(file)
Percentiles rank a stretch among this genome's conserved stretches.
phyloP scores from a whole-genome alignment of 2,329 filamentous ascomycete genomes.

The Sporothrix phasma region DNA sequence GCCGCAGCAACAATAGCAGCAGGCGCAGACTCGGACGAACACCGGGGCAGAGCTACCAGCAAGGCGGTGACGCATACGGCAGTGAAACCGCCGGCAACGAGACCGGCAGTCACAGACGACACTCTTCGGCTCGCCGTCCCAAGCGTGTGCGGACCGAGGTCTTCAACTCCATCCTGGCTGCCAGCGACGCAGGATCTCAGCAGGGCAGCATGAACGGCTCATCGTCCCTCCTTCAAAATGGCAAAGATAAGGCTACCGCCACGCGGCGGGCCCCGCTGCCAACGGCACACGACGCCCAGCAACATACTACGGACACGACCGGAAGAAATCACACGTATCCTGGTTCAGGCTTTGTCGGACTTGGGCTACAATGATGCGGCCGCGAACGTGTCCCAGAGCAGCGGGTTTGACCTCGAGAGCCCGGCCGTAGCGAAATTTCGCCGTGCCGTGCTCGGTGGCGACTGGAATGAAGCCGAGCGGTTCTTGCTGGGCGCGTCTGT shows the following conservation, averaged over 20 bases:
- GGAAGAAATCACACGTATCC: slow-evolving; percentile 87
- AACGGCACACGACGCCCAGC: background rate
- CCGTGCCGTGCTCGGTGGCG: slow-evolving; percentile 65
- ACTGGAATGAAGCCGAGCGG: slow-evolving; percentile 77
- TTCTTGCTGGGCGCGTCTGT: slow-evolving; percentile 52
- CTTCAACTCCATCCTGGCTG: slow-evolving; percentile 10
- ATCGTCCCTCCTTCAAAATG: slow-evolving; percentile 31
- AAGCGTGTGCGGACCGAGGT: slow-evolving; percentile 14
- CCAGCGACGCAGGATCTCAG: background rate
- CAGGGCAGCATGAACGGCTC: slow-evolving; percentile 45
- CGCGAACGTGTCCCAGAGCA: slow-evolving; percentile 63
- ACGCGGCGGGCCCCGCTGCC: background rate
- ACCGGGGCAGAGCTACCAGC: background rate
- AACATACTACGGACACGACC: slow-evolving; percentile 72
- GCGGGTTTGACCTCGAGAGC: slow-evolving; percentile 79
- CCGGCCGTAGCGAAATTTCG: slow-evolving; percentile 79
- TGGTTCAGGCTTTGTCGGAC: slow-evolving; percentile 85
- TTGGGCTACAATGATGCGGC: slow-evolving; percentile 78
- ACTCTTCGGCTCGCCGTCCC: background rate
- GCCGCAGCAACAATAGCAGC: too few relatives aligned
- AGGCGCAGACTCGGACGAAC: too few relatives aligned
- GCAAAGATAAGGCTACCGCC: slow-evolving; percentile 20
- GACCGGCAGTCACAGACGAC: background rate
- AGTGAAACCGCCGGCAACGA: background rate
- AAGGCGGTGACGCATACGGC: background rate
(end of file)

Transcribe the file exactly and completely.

Percentiles rank a stretch among this genome's conserved stretches.
phyloP scores from a whole-genome alignment of 2,329 filamentous ascomycete genomes.

The Sporothrix phasma region DNA sequence GCCGCAGCAACAATAGCAGCAGGCGCAGACTCGGACGAACACCGGGGCAGAGCTACCAGCAAGGCGGTGACGCATACGGCAGTGAAACCGCCGGCAACGAGACCGGCAGTCACAGACGACACTCTTCGGCTCGCCGTCCCAAGCGTGTGCGGACCGAGGTCTTCAACTCCATCCTGGCTGCCAGCGACGCAGGATCTCAGCAGGGCAGCATGAACGGCTCATCGTCCCTCCTTCAAAATGGCAAAGATAAGGCTACCGCCACGCGGCGGGCCCCGCTGCCAACGGCACACGACGCCCAGCAACATACTACGGACACGACCGGAAGAAATCACACGTATCCTGGTTCAGGCTTTGTCGGACTTGGGCTACAATGATGCGGCCGCGAACGTGTCCCAGAGCAGCGGGTTTGACCTCGAGAGCCCGGCCGTAGCGAAATTTCGCCGTGCCGTGCTCGGTGGCGACTGGAATGAAGCCGAGCGGTTCTTGCTGGGCGCGTCTGT shows the following conservation, averaged over 20 bases:
- GGAAGAAATCACACGTATCC: slow-evolving; percentile 87
- AACGGCACACGACGCCCAGC: background rate
- CCGTGCCGTGCTCGGTGGCG: slow-evolving; percentile 65
- ACTGGAATGAAGCCGAGCGG: slow-evolving; percentile 77
- TTCTTGCTGGGCGCGTCTGT: slow-evolving; percentile 52
- CTTCAACTCCATCCTGGCTG: slow-evolving; percentile 10
- ATCGTCCCTCCTTCAAAATG: slow-evolving; percentile 31
- AAGCGTGTGCGGACCGAGGT: slow-evolving; percentile 14
- CCAGCGACGCAGGATCTCAG: background rate
- CAGGGCAGCATGAACGGCTC: slow-evolving; percentile 45
- CGCGAACGTGTCCCAGAGCA: slow-evolving; percentile 63
- ACGCGGCGGGCCCCGCTGCC: background rate
- ACCGGGGCAGAGCTACCAGC: background rate
- AACATACTACGGACACGACC: slow-evolving; percentile 72
- GCGGGTTTGACCTCGAGAGC: slow-evolving; percentile 79
- CCGGCCGTAGCGAAATTTCG: slow-evolving; percentile 79
- TGGTTCAGGCTTTGTCGGAC: slow-evolving; percentile 85
- TTGGGCTACAATGATGCGGC: slow-evolving; percentile 78
- ACTCTTCGGCTCGCCGTCCC: background rate
- GCCGCAGCAACAATAGCAGC: too few relatives aligned
- AGGCGCAGACTCGGACGAAC: too few relatives aligned
- GCAAAGATAAGGCTACCGCC: slow-evolving; percentile 20
- GACCGGCAGTCACAGACGAC: background rate
- AGTGAAACCGCCGGCAACGA: background rate
- AAGGCGGTGACGCATACGGC: background rate